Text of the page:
The occasion was part of a ceremony to name a new aqueduct after John Scott Russell, the Scottish scientist who made the original observation. The aqueduct carries the Union Canal over the Edinburgh City Bypass.
Alwyn Scott naming the aqueduct with Chris Eilbeck and Laura Kruskal looking on.
Setting up the experimental apparatus on the Scott Russell Aqueduct.
Chris Eilbeck, Alwyn Scott and Martin Kruskal looking for a soliton.
In 1834, John Scott Russell was observing a boat being drawn along 'rapidly' by a pair of horses. When the boat suddenly stopped Scott Russell noticed that the bow wave continued forward "at great velocity, assuming the form of a large solitary elevation, a well-defined heap of water which continued its course along the channel apparently without change of form or diminution of speed". Intrigued, the young scientist followed the wave on horseback as it rolled on at about eight or nine miles an hour, but after a chase of one or two miles he lost it.
The Soliton. (Photo from Nature v. 376, 3 Aug 1995, pg 373)
Scott Russell was convinced that he had observed an important phenomenon, and he built an experimental tank in his garden to continue his studies of what he dubbed the 'Wave of Translation'. Unfortunately the implications which so excited him (he described the day he made his original observations as the happiest of his life) were ill-understood and largely ignored by his contemporaries, and Scott Russell was remembered instead for his considerable successes in ship hull design, and for conducting the first experimental study of the 'Doppler shift' of sound frequency as a train passes.
The 'Wave of Translation' itself was regarded as a curiosity until the 1960s when scientists began to use modern digital computers to study non-linear wave propagation. Then an explosion of activity occurred when it was discovered that many phenomena in physics, electronics and biology can be described by the mathematical and physical theory of the 'soliton', as Scott Russell's wave is now known. This work has continued and currently includes modelling high temperature superconductors and energy transport in DNA, as well as in the development of new mathematical techniques and concepts underpinning further developments.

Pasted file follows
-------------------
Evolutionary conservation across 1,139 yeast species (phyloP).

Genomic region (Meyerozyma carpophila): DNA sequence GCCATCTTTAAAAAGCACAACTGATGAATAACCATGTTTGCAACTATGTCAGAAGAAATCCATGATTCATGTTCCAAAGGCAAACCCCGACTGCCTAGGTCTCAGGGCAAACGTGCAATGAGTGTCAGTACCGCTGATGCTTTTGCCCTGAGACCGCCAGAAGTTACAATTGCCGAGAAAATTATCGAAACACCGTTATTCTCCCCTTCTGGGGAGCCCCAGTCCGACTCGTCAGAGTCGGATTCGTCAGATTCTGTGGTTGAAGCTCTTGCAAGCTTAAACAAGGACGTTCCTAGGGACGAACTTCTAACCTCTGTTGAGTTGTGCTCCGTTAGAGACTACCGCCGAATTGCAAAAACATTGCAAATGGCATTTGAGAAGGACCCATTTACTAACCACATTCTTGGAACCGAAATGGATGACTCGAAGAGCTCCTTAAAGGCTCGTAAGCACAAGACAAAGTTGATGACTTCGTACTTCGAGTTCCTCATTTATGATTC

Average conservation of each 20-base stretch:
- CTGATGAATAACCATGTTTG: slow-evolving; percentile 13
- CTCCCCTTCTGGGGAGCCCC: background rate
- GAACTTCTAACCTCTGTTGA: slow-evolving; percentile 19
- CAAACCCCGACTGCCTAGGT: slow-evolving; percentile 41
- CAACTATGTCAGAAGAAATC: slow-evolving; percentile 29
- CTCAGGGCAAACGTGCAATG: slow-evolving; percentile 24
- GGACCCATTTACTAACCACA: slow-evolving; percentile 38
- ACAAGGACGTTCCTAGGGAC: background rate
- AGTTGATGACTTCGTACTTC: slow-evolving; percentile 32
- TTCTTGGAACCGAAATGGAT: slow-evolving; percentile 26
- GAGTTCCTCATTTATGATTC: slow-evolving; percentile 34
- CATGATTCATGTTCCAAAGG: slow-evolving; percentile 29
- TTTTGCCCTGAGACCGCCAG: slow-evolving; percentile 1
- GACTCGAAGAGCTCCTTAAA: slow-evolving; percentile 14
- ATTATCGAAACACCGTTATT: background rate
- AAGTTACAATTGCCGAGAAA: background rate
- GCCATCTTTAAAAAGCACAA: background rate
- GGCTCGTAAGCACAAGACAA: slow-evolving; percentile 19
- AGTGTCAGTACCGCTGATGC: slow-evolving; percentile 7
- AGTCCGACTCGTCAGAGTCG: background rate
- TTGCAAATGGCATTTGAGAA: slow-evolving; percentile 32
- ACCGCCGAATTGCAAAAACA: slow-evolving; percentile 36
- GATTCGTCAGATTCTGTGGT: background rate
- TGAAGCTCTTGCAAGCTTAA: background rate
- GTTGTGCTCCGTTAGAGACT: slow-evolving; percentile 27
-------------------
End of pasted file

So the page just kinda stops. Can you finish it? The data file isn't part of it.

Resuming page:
After a delay which would probably be unacceptable to present day funding bodies, and in a field he could never have dreamed of, Scott Russell's observations and research of 160 years ago have hit the big time in the present day fibre-optic communications industry. The qualities of the soliton wave which excited him (the fact that it does not break up, spread out or lose strength over distance) make it ideal for fibre-optic communications networks where billions of solitons per second carry information down fibre circuits for cable TV, telephone and computers ("The secrets of everlasting life", New Scientist 15 April 1995). It is fitting that a fibre-optic cable linking Edinburgh and Glasgow now runs beneath the very tow-path from which John Scott Russell made his initial observations, and along the aqueduct which now bears his name.
Last updated 15 Nov 1995 (JCE)Dugald Duncan/Heriot-Watt University, Edinburghemail@example.com